• The View from Outside Washington

    The President's speech today began a new conversation in Washington about how to reduce the deficit while protecting crucial investments in our country's future.

    But as we seek to build an organization based outside of Washington, President Obama's speech also provides an unusually stark contrast—one all of us can use to start conversations with our friends and neighbors about what's at stake in this election.

    He spoke about things you don't generally hear in Washington conversations too often dominated by special interests: He'll cut waste and excess at the Pentagon—particularly spending that is requested not by our military, but by politicians and corporate interests.

    He'll eliminate tax cuts for Americans in the highest tax brackets who don't need them, including himself—and he will reform the individual tax code so that it's fair and simple and so that the amount of taxes you pay isn't determined by what kind of accountant you can afford.

    Some cuts he proposed are tough. But they're also smart and surgical—helping us balance our books while still doing the right things to win the future. President Obama's plan would protect the middle class, invest in our kids' education, and make sure we don't protect the wealthiest Americans from the costs of reform at the expense of the most vulnerable.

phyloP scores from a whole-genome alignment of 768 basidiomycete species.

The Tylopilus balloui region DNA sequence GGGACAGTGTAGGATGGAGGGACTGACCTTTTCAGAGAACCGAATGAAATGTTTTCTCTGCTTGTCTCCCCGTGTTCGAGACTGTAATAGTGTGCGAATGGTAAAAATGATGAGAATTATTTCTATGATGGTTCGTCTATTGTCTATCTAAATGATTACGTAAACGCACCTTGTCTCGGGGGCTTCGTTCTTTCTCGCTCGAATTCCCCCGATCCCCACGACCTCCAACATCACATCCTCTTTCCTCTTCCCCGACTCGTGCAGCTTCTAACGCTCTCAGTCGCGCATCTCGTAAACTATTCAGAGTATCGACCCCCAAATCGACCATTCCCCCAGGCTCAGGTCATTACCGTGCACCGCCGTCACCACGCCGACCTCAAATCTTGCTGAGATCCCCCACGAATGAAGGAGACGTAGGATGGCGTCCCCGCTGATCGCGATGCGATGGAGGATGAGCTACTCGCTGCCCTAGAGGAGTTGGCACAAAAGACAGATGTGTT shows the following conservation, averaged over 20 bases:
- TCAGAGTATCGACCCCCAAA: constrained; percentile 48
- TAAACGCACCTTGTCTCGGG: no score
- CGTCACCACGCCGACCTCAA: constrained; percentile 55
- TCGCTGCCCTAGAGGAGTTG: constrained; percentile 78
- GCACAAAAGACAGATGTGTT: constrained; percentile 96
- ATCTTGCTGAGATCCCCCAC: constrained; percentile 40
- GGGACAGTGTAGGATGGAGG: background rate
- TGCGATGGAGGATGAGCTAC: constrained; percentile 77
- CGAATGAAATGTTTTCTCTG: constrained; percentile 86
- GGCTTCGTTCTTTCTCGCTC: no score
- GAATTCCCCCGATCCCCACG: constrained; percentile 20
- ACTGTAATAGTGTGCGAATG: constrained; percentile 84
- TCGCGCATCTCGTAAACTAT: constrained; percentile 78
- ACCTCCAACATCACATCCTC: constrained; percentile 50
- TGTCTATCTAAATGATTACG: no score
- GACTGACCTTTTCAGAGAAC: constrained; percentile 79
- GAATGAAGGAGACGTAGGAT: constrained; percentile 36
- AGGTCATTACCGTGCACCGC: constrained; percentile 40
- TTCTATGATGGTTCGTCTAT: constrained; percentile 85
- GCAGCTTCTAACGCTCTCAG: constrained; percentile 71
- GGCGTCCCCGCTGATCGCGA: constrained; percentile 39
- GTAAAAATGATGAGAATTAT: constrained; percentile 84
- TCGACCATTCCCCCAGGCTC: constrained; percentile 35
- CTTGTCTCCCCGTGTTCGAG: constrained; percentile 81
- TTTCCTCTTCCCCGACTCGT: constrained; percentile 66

The other side has presented a very clear alternative: End Medicare as we know it, privatizing the program that millions of seniors rely on for health care. Make deep cuts to education. Slash investments in clean energy and infrastructure. All to pay for tax cuts for people making over $250,000 a year, and all while actually raising our national debt.

    In short, their plan will please a special interest donor base and those who put ideology before results rather than reduce deficits over the long term. And let's be clear: They think they can get away with it because, fundamentally, they don't think you'll do anything about it.

    That's where I know we can prove them wrong. Because we can respond right now by building an organization that will stop them—not just in this deficit battle, but in the next election so they never have the chance to enact these proposals.

    President Obama made a promise in his speech today. He said that we won't have to sacrifice programs like Medicaid and Social Security—programs that millions of Americans rely on—as long as he's President. He's committed to seeking serious solutions to the problems we face while still upholding the larger responsibilities we have to one another. So it's our job to build the organization that's going to keep him in the White House.

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